The Kokomo Common Council adopted a joint resolution Monday, agreeing to a dispatch center funding agreement between Kokomo and Howard County.
The agreement, reached last week, ends double taxation of city residents for dispatch center services. The center now will be funded entirely by the property tax rate for county government.
Kokomo agreed to reduce its maximum tax levy by $338,319, while Howard County will increase its tax levy by the same amount.
Council members voted unanimously for the resolution, which the Howard County Council is expected to consider on Thursday.
The memorandum of understanding between Kokomo, Howard County and Sheriff Steve Rogers keeps in place the combined dispatch center that was created in 2011. At the time of its creation, the city paid 70 percent of the costs and the county paid 30 percent of the expenses based on the number of calls.
The Kokomo Common Council voted in April to terminate the agreement and renegotiate a new pact with the county.
The resolution states Kokomo will support Howard County’s request to the Indiana Department of Local Government Finance for an excess levy to cover the cost of operating the dispatch center.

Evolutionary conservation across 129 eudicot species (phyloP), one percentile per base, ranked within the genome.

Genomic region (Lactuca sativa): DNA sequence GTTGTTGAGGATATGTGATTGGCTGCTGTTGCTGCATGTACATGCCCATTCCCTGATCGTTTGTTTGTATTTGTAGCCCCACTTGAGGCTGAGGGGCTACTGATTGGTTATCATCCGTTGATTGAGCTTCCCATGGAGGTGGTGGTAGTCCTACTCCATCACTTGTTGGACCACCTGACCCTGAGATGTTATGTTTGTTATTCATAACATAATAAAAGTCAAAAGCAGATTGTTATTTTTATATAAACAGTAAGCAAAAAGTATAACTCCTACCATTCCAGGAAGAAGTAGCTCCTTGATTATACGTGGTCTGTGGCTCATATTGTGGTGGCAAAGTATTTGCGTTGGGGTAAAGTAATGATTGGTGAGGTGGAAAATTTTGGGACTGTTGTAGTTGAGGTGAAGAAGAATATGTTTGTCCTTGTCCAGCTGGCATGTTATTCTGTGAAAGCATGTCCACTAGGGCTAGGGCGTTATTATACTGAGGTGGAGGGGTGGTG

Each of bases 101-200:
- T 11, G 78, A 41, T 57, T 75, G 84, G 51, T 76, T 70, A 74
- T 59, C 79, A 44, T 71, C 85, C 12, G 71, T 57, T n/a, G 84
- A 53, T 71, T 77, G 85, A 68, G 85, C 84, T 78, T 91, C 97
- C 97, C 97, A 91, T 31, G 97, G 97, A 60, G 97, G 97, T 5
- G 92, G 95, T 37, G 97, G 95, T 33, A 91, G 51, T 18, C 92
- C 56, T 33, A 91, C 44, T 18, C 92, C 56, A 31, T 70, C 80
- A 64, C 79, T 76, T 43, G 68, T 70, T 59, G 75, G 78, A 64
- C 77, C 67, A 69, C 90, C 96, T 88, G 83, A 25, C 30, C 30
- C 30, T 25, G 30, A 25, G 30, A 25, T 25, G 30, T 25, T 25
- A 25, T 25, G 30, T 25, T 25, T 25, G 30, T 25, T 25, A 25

When combined in 2011, the center’s operation budget was set at $1.4 million with the sheriff overseeing the operations. City dispatchers became county employees.
Council members Monday also passed through the two readings of an ordinance that allows Mayor Greg Goodnight’s administration to pay up to $25,000 to purchase homes damaged by the April flood.
The ordinance removes the requirement to obtain two appraisals on the purchase of any real estate valued at less than $25,000. The administration does not have to receive council approval for the purchases.
Any property valued over $25,000 will still have to follow the state guidelines of obtaining two appraisals and offering the property owner the average of the two as the maximum purchase price.
The Goodnight administration wants to purchase homes in the Carter-Murden street area, west of Apperson Way and south of Wildcat Creek, as part of a flood mitigation plan.
The area has a long history of flooding, with the most recent taking place in April.
David Tharp, the city’s special project manager, said the ordinance tackles a couple of problems.
One is the flood-damaged homes are worth less than $25,000, and this is a way to provide property owners with some money, he said.
Tharp said it also saves the cost of the appraisals.
Councilwoman Cindy Saunders asked how many homes would be purchased and demolished and the projected cost.
Tharp said the controller’s office is working to secure funding.
The number of homes impacted is unknown, he said.
“We’re taking a different approach,” Tharp said. “I don’t know the cost of demolition; the city street department does some of the work.”